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of any person who should "assault any female with intent to commit the crime of rape." No other provision was made for assault upon a child with intent to carnally know and abuse her, and no mention was made by the commissioners of any intention to change the law, by omitting altogether all provision for this offence. It is apparent that § 19 was intended to be as comprehensive as the Sts. of 1805, c. 97, § 3, and 1815, c. 86, both of which are referred to in the margin; and that the offence of assaulting a young female child with intent unlawfully and carnally to know and abuse her was included under the description of assaulting "any female with intent to commit the crime of rape." The language of the Gen. Sts. c. 160, § 27, and of the Pub. Sts. c. 202, § 28, is in substance the same, and bears the same construction.

It thus appears that the Legislature intended, by the Pub. Sts. c. 202, § 28, to punish, as a criminal offence, an assault upon a female child under the age of ten years, with intent carnally to know and abuse her. But it is contended, and there are many decisions elsewhere to support this ground of defence, that the assault is the gravamen of this offence, and that an assault must of necessity be against her will. This argument, however, involves a confusion in the use of the terms "against her will." Every rape involves an assault; and a rape, as well as an assault, must be against the will of the victim. Butit has already been clearly established in this Commonwealth, that "against her will" means the same thing as "without her consent." Commonwealth v. Burke, 105 Mass. 376 . And accordingly it has been held that, if a man has carnal intercourse, using so much force as is necessary, with a woman who is incapable of consenting, by reason of sleep, drunkenness, stupefaction, unconsciousness, idiocy, helplessness, and sometimes even where the consent of one capable of consenting is procured by fraud, he may be convicted of rape. See Commonwealth v. Burke, ubi supra; Commonwealth v. McDonald, 110 Mass. 405 ; Regina v. Mayers, 12 Cox C. C. 311; The Queen v. Dee, 14 L.R. Ir. 468. In the last case, which was decided in 1884, it was determined in Ireland, on great consideration, that the consent of a married woman, if fraudulently obtained by personation of her husband, is no defence to an indictment for rape. There is a full discussion,

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by counsel and by the court, of the previous English decisions upon the subject; and the determination is in accordance with the later intimations of English judges. See The Queen v. Flattery, 2 QB 410; Regina v. Young, 14 Cox C. C. 114. In cases of assault upon young girls with intent, the English courts, though making a distinction between consent and submission, and holding that mere submission would not amount to a defence, -- see The Queen v. Lock, L. R. 2 C. C. 10, and cases there cited, -- did not entirely break away from the earlier decisions, which held that the consent of a young girl would defeat an indictment for such an assault; and at last it was enacted in 1880, by Parliament, in the St. of 43 & 44 Vict. c. 45, § 2, that "it shall be no defence to a charge or indictment for an indecent assault on a young person under the age of thirteen to prove that he or she consented to the act of indecency."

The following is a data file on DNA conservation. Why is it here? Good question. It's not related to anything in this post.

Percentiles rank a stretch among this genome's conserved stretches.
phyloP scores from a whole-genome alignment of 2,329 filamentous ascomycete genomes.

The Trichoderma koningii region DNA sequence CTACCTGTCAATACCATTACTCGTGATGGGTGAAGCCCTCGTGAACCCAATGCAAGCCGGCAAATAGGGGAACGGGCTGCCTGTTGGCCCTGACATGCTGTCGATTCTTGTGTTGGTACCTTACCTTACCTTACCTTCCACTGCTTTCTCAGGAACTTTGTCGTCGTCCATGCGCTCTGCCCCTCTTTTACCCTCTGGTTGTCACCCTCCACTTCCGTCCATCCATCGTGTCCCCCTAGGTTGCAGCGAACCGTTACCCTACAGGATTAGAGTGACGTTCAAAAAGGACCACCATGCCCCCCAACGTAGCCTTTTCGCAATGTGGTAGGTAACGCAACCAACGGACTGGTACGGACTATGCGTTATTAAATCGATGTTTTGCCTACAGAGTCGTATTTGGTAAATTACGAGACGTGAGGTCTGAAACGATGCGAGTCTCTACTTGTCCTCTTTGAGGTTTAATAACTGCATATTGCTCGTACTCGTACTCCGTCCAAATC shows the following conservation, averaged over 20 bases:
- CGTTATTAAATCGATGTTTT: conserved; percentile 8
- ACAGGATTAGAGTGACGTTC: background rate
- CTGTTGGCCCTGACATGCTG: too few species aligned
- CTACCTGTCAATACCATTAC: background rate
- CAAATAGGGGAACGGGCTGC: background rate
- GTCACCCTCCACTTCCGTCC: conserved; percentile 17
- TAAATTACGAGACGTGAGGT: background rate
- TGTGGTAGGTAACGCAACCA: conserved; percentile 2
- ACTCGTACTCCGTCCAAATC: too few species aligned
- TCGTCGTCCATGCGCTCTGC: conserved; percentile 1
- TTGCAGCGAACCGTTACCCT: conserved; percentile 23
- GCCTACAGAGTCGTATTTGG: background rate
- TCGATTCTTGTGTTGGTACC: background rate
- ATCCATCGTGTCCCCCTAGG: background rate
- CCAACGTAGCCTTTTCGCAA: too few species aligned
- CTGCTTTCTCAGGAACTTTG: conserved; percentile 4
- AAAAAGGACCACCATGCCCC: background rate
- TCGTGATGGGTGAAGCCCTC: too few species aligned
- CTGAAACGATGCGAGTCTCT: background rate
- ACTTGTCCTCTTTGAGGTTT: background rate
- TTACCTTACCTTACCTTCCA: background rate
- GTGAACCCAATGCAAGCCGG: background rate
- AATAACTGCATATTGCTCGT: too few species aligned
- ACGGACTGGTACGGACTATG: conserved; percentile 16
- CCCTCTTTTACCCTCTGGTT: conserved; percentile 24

The difficulty in England appears to have arisen from the phraseology of the early statutes, punishing carnal knowledge and abuse of a young girl, whether by her own consent or without her consent, apparently implying that she might consent thereto. See Regina v. Johnson, 10 Cox C. C. 114. But there has been no such language in any of the Massachusetts statutes; and even if there had been, it is more in accordance with the spirit of the law simply to hold a girl under the age of ten years incapable of giving a valid consent, so that the question whether she did or did not give a formal or apparent consent becomes immaterial. If, as all agree, it is immaterial upon a charge of committing the completed act, which includes an assault, no reason but an extremely technical one can be urged why it should not be so upon a charge of assault with intent to commit the completed act. Indeed, to speak of an assault upon her without her consent, with intent to carnally know and abuse her with her consent, seems to involve a contradiction in terms. But when it is once considered that the intention of the law is to declare that a young girl shall be deemed incapable of consenting to such an act to her injury, and that evidence of any consent by her shall be incompetent in defence to an indictment therefor, and that, although she gives a formal and apparent consent, yet in law, as in reality, she gives none, because she does not and cannot take in the meaning of what is done, all

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legal difficulty disappears, and the conclusion may properly be reached that the assault is without her consent, and against her will. This principle has been clearly maintained, with reference to kidnapping children, and removing young slaves from the Commonwealth. Commonwealth v. Nickerson, 5 Allen 518 . Commonwealth v. Taylor, 3 Met. 72 , 73. Commonwealth v. Aves, 18 Pick. 193 , 225. State v. Rollins, 8 N.H. 550. State v. Farrar, 41 N.H. 53. The same principle has also been maintained in some other States, in cases of indecent assaults. People v. McDonald, 9 Mich. 150. Hays v. People, 1 Hill 351. Singer v. People, 13 Hun 418. State v. Dancy, 83 N.C. 608. State v. Johnston, 76 N.C. 209. See also Givens v. Commonwealth, 29 Gratt. 830; The Queen v. Dee, ubi supra.

There is nothing in the other exceptions requiring a new trial, or calling for remark.

Exceptions overruled.


FOOTNOTES

[Note p37] By the St. of 1886, c. 305, the age of consent is changed from ten to thirteen.